May 11

On Saturday evening, our group met with Pastor Mitri Raheb of the Christmas Lutheran Church here in Bethlehem. Among the wealth of wisdom and information that he shared with us about this region was the insight that people living in this area are torn on a continuum of optimism and pessimism. One moment there seem to be signs of hope, looking toward a brighter future, and the next moment there is news of more struggle and conflict. Today, on a much smaller scale, of course, I feel like I experienced this tension.

The main focus of our Monday, May 11th was to visit three different organizations, with connections to Mennonite Central Committee (MCC), who are working within the current situation here in Israel-Palestine to bring hope and make a difference in the lives of everyday persons.

The first stop was at the Israeli Committee Against Home Demolitions (ICAHD) located in West Jerusalem. An Israeli young adult shared with us about the history of the conflict and tension in the region and then took us out to a viewpoint over Jerusalem. From there, we could see the difference in living conditions between the Israeli settlements (any Israeli housing area in the West Bank) and the Palestinian homes and communities. It was also apparent how the Israeli settlements are strategically being located to divide and separate Palestinian communities so that a shared capital in Jerusalem becomes less feasible. ICAHD works to advocate for Palestinians who are not able to apply for building permits and so their homes can be legally demolished by the Israeli government. Their illegal crime is simply living in their home and doing any building or repair work to it. Approximately 100 homes in East Jerusalem are destroyed each year.

Over lunch and early into the afternoon, we visited the Hope School in Bet Jalla. This is a secondary school started by Mennonites for students in 7th-12th grade. They have about 130 day students and, currently, just a handful of boarders. Many of their students come from low income families or broken homes. We were given a PowerPoint presentation about the school and several speakers shared some of the history and current work. The last several years, 100% of their literature and science students have passed the state exams required after graduation. Even though we had brought along simple picnic items for lunch, the school treated us to a delicious hot lunch! What a wonderful sign of hospitality!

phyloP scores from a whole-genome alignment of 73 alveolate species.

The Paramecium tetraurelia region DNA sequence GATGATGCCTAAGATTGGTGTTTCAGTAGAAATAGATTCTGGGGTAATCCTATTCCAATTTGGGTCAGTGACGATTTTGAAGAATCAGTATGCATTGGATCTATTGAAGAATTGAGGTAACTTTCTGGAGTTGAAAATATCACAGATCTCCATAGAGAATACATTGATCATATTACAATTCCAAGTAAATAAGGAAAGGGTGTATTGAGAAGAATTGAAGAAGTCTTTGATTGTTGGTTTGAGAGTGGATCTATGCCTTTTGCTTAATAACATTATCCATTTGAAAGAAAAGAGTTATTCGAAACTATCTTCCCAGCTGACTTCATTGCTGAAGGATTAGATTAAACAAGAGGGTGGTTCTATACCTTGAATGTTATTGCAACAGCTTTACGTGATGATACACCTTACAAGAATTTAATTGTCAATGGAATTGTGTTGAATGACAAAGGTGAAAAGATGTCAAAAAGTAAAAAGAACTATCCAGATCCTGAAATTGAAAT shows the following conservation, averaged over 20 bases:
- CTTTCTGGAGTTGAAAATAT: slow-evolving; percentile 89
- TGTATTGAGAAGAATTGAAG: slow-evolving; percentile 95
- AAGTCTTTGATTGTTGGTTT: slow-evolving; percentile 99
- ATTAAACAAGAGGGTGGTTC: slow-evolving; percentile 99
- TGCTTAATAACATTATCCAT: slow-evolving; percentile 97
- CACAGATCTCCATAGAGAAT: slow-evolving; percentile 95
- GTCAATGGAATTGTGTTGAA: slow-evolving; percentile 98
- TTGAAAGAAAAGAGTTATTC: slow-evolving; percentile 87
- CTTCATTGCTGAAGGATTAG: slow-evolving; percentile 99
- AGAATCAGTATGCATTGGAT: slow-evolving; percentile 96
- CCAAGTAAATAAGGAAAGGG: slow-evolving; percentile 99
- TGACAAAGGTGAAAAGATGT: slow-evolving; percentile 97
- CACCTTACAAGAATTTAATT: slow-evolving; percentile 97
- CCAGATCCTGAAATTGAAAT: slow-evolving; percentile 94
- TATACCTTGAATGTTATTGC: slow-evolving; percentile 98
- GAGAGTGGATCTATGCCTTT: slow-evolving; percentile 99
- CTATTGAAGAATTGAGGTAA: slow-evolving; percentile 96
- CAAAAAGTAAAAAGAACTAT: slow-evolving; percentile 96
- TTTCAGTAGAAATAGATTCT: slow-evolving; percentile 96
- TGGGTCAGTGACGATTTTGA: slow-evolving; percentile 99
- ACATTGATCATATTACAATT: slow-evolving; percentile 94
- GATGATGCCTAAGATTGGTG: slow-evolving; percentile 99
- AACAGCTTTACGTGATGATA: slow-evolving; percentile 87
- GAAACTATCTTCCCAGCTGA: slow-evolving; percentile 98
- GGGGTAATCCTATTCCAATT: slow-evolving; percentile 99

Our last stop was at the Wi’am Palestinian Conflict Resolution Center back in Bethlehem. Here the director, Zoughbi Zoughibi, shared about the important work of this organization in working on conflict meditation on the local level. They also help to empower and give hope to children, youth, women, and men in the area through various clubs, summer camps, and job creation. We were particularly impressed by how they have intentionally contextualized their work within this Arab culture to ensure that people maintain their dignity and save face because honor and shame are such powerful forces here.

Riding from Wi’am back to the Abu Jubran guesthouse, I was feeling pretty hopeful about what we had seen today. Of course, we had heard stories and statistics about all that was going wrong, but we had seen the positive steps being taken to move forward. Group members echoed that sentiment in our evening prayer time as we celebrated the efforts of these organizations to work within the situation of tension and conflict to advocate for the basic needs and rights of all people – a home, education, and human dignity. Then it happened.

As Osmi, the bus driver, parked to let us off, I overheard our tour guide, Tony, share that we needed to make sure we got everything off the bus because we might not have the same bus or bus driver tomorrow. What was the reason? Osmi had just learned that his son had been arrested by the Israeli Police. I was quickly jerked back from the optimism of the day to the harsh, pessimistic realities of the present. Of course we know nothing about the circumstances of that arrest. It may be completely founded on evidence of true illegal activity. But, when 1 in 4 Palestinian men have served time in Israeli prisons, as we learned today, it does make you wonder what so many must have really done wrong to require imprisonment. You start to wonder if maybe the system of justice here isn’t very just, at least not for Palestinians. You worry that maybe, whether guilty or not, Osmi’s son may not be treated with the dignity that all people deserve.

If he’s not there, I’ll miss Osmi tomorrow. Every day of this trip we have greeted each other as I have boarded his bus and he has so kindly helped me learn my few Arabic phrases. I would say good morning, “sabah al kheir,” and he would reply with good morning, “sabah an noor.” Each evening we have exchanged thank you, “shukran,” and you’re welcome, “afwan.” Just this morning, I added hello, “marhaba” to the list. Even off the bus, Osmi has been so kind, even helping me to find a shopping basket in the store! I can’t imagine what receiving that phone call must have been like for him or how he is journeying through this evening. The prayers of our whole group are with him and his son and his family. Perhaps it will all be nothing – that’s my hopeful side coming out again! – and soon I will be able to try out, “Marhaba! Keef halak,” (hello, how are you), and then really listen.- Linetta Ballew